Book Review: Nightblood by Elly Blake
Author: Elly Blake
Series: Frostblood #3
Published: August 2018
Publisher: Little, Brown
From: Barnes and Noble
And so it ends. The final book in the Frostblood trilogy, author Elly Blake’s breakout young adult fantasy series, comes to a close with this dark and twisty book full of desire, blood, hatred and love.
Nightblood begins where the second book in the trilogy, Fireblood, left off, with Ruby Otrera, the main character, on a ship destined for Tempesia, and a Minax in her heart. The Minax, dark spirits bent on doing the bidding of the god Eurus, will destroy the world if Ruby, Kai, Arcus and the rest of the book’s characters do not attempt to seal the magical doorway holding them at bay.
I purchased Nightblood last year when it was first released as a birthday present to myself (it came out one day before my birthday), and I am so glad I did. I wish I had started the series sooner, and finished it sooner, but in the end, I enjoyed it nonetheless.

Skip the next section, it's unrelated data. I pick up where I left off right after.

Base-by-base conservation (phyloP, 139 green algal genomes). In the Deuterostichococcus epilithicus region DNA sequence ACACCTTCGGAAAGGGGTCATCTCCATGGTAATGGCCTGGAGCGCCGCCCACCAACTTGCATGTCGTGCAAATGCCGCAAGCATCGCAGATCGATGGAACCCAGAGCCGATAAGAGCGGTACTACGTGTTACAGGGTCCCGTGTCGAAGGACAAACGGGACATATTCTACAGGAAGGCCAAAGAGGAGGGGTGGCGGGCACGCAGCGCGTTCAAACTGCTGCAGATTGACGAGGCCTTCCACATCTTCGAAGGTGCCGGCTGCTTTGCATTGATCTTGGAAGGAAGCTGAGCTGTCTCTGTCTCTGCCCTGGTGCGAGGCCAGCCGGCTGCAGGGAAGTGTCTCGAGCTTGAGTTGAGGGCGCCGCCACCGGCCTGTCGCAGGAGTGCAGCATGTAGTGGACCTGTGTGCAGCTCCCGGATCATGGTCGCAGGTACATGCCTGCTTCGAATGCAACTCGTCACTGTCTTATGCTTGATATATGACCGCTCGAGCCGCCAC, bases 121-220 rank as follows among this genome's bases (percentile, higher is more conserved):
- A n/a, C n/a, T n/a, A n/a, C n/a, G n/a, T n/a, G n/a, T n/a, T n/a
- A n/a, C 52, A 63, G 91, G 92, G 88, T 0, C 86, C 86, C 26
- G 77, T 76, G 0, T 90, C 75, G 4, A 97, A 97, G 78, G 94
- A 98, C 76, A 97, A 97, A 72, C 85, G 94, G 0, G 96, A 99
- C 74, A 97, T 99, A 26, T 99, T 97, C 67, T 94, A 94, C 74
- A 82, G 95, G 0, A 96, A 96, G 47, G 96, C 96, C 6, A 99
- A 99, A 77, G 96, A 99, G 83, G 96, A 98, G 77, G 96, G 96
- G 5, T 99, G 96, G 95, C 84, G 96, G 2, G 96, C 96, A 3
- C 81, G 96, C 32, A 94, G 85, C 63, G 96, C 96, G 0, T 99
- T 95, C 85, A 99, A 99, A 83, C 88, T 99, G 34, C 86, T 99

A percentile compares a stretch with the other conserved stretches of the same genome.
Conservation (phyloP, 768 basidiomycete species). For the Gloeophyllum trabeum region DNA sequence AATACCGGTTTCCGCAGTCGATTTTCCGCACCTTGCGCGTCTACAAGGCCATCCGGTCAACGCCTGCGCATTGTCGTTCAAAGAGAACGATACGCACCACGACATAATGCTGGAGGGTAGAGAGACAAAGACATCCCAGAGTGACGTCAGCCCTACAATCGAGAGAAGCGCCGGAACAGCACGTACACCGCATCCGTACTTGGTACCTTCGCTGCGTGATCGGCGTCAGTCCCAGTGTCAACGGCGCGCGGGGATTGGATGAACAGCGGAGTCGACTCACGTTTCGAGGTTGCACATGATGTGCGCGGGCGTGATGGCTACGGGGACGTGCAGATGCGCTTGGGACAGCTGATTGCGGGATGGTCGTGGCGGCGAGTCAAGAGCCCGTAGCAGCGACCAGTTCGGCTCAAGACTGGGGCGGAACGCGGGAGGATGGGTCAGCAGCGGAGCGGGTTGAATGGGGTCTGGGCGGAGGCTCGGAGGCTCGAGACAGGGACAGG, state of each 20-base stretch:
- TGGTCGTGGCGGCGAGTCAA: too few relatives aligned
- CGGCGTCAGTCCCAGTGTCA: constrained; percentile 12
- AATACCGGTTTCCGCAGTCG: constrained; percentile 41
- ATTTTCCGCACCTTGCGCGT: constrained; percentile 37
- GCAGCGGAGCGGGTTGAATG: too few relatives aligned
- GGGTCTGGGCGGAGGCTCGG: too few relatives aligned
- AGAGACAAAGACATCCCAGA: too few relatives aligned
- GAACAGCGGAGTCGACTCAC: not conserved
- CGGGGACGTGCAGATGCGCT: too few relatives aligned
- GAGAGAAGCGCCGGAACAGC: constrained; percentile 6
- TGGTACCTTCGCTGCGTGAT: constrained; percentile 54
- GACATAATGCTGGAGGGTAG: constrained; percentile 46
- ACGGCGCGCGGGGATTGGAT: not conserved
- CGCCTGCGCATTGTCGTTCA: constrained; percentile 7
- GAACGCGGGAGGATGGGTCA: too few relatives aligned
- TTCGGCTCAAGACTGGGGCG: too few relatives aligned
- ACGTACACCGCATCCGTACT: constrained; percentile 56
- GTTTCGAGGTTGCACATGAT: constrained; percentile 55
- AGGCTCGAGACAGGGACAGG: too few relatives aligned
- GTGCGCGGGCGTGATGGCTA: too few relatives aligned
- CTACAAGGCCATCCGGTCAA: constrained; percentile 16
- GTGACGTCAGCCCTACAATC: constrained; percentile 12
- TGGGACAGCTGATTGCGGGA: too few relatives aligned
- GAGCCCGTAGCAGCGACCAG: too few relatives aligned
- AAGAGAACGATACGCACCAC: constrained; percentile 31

I personally thought Nightblood was the best of the three books. I thought the character development was on point, with Ruby, Kai and Arcus growing where they should and taking steps back as expected. The plot was also on point, as we learn how Ruby has to seal the door and the Minax away, how she continues to develop deep and dark feelings concerning Eurus and her possible place next to him. Essentially, I felt Blake did not lean toward the cliche in these instances, but rather found a very likely and very unique and fresh plot point for her characters to act out. And that is why I gave this book such a high rating: nothing felt cliche, nothing felt contrived, and everything felt like it was meant to be the way it was, and happen the way it did. I also felt the flow of the entire narrative has matured over the past three books, and Blake has finally hit her stride.
I also enjoyed that Blake did not shy away from the darkness. It felt, in the first book, that Blake was unsure how to word things, or what sort of predicaments would be proper to put her characters in. When Fireblood hit the shelves, I enjoyed the more mature points Blake managed to include without stripping the innocence away from the YA factor. And now, with Nightblood, we have the total darkness, the evil within, and it has burst through. Yet, somehow, Blake was still able to allow the light through and not detract from that. For that, I was very happy.
I truly hope to see what new and exciting stories pop up on bookstore shelves with the name Elly Blake embossed on the covers.
Nightblood, as well as the first two books Frostblood and Fireblood, can be found at Barnes and Noble and other brick and mortar bookstores, as well as online.